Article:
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The Rediff Special/ Sreedhar
Pakistan's role in the hijack
The Pakistani role in the hijacking of Indian Airlines Flight 814 has to be seen within the context of the Taleban's official spokesman Abdul Haj Mutmaen's statement on January 1 that the hijackers and terrorists released from Indian jails had been left on the Pak-Afghan border near Quetta, Baluchistan. Though the Pakistan authorities announced a high alert all along the Pak-Afghan border, it is a known fact that this is a porous border.
Equally important is that the Pakistani authorities never publicly announced that the hijackers and three terrorists should not expect asylum in their country. They did not even ask the Taleban not to leave them anywhere near the Pak-Afghan border. This extraordinary complacency on Islamabad's part on a crucial issue like this made everyone conclude that they are involved in the hijack. The hijackers of the Indian Airlines plane in 1971 live in Pakistan after a mock trial. In addition, Maulana Azhar is a Pakistani citizen and lives in Karachi.
Bits and pieces of information emanating from official and diplomatic sources put together make for interesting reading. This include:
* Of the five hijackers on board, four are Pakistani. Though the Pakistan government officially denied this, the Government of India is collating all the information they are getting from various sources on the hijackers to get the complete picture.
* From the intercepted conversation transcripts made available by a friendly country to the Government of India, at every stage of the hijacking, the hijackers were in constant touch with GHQ in Rawalpindi.
* Out of the 35 terrorists in Indian jails whose release was demanded by the hijackers, more than two thirds are Pakistani citizens. Again Pakistan denied this allegation. They claim they are Kashmiri Mujahideen.
* The plan was hatched by three Pakistanis in a less known hotel in Kathmandu. When the Indian authorities tracked down this hotel, its management provided some vital clues of how the whole operation was planned on instructions from Rawalpindi via a satellite phone.
* Some of the good souls in Peshawar, disgusted with the hijack, have reported to have provided some vital links on the operation to their relatives and friends abroad.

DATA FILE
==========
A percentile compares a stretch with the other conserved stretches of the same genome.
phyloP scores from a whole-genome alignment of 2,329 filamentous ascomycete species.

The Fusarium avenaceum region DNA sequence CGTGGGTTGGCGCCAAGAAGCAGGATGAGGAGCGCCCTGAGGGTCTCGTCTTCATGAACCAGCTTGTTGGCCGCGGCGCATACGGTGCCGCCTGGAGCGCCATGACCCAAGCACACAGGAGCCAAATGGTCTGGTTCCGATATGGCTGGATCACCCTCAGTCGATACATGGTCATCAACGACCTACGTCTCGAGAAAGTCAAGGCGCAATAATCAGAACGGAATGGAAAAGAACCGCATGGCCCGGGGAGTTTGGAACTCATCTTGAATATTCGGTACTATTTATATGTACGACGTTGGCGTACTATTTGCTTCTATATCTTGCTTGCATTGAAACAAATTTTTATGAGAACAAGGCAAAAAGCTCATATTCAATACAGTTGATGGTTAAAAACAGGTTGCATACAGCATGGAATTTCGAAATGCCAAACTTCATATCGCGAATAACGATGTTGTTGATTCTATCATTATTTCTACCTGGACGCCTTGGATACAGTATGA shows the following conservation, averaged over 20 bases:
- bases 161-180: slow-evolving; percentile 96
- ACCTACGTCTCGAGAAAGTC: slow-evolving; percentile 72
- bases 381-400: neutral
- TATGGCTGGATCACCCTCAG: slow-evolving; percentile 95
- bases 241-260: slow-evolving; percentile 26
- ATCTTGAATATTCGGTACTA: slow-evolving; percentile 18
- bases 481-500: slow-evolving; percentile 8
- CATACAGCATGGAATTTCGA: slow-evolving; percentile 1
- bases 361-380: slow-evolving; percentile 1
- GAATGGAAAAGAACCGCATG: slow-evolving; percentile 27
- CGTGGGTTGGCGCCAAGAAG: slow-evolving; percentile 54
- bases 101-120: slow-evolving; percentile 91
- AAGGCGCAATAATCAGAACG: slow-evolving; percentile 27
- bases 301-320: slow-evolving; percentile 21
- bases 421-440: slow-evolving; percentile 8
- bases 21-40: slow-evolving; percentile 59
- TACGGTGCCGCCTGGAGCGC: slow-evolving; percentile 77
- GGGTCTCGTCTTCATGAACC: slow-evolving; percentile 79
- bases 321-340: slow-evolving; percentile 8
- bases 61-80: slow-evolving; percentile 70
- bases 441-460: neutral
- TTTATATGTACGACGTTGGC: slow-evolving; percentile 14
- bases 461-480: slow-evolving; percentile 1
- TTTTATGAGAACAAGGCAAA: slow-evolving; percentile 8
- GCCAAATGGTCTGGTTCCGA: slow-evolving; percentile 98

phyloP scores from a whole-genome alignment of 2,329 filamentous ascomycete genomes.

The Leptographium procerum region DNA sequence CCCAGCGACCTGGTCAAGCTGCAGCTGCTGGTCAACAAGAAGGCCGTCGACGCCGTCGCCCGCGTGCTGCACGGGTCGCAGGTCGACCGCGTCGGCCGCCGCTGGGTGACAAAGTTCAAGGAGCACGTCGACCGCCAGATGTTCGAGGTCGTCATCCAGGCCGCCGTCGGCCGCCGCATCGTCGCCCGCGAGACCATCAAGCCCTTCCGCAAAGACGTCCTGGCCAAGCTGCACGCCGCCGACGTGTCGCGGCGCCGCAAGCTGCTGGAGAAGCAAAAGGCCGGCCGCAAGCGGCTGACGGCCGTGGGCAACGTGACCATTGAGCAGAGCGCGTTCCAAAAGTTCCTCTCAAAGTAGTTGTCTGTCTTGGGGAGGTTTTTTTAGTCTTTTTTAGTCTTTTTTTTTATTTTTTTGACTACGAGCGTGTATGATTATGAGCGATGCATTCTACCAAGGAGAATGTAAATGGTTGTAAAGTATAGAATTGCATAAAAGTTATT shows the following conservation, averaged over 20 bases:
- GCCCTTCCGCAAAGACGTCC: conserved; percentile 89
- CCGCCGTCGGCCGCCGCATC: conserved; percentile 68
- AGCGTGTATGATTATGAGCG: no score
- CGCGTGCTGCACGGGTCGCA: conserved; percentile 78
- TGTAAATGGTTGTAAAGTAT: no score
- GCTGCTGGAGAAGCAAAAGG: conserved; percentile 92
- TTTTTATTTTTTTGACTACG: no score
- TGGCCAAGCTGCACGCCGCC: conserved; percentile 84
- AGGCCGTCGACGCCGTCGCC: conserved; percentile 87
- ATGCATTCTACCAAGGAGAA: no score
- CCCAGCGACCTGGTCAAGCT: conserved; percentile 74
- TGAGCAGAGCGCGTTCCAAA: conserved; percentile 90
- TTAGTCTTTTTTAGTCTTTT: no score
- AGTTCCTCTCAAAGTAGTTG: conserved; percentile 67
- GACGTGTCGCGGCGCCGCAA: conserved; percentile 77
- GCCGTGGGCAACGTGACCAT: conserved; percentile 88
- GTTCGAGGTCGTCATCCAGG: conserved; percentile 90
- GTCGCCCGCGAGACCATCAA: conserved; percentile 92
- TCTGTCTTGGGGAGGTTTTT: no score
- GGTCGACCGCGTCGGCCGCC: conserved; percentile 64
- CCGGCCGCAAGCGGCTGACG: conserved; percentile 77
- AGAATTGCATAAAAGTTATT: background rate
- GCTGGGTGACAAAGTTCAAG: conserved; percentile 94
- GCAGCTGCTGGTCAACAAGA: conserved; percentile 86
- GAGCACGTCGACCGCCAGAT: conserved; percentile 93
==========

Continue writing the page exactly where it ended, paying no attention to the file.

* The hijackers possessed a very sophisticated satellite telephone to communicate with Rawalpindi. When the authorities in Kabul refused to allow the hijacked aircraft to land, which was communicated by the hijackers to the authorities in Rawalpindi, they were asked to proceed to Kandahar by the people in Rawalpindi.
While further details of this Pakistani involvement trickle down, it is being increasingly asked why Pakistan planned an operation of this type at this juncture. One explanation could be General Pervez Musharraf's domestic compulsions. It is a known fact that Pakistan's economy has gone into deep recession. With no investment forthcoming, the burden is increasing every year and Pakistan is clueless about what to do.
The harsh measures suggested by the IMF/World Bank has made General Musharraf's regime unpopular. The sectarian violence, even after the military takeover, continues. There are also unconfirmed reports originating from Islamabad that some core commanders have expressed their displeasure to General Musharraf about the way his government is conducting itself and in the process damaging the image of the armed forces in the public.
Another explanation could be that Pakistan is not reconciled to its defeat in the Kargil war. Since the end of the war in July 1999, any number of statements were issued by responsible people in Pakistan's government, including General Musharraf, that many more Kargils are on the anvil. The leaders of various terrorist organisations even talked in terms of continuing their campaign in the Kashmir valley. With winter on and most of the mountains snow-clad, the hijacking provided an ideal outlet to take "revenge" on the Indian State.
Lastly, the pressure mounted by Pakistani on the Taleban shura (advisory council) is there for everyone to see. The Taleban openly confessed to the diplomatic corps that they were in no position to withstand the pressure being mounted on them by Islamabad. If they did anything to help India, Pakistan could destabilise the entire Islamic Emirate of Afghanistan.
The hijack provided the needed diversion; and again the Pakistani media got preoccupied with anti-India bashing.
Pakistan using terrorism as an instrument of foreign policy has now become a reality. The entire neighbourhood of Pakistan has to prepare to deal with this new phenomenon.
The writer is a senior research associate at the Institute for Defence Studies and Analyses, New Delhi.
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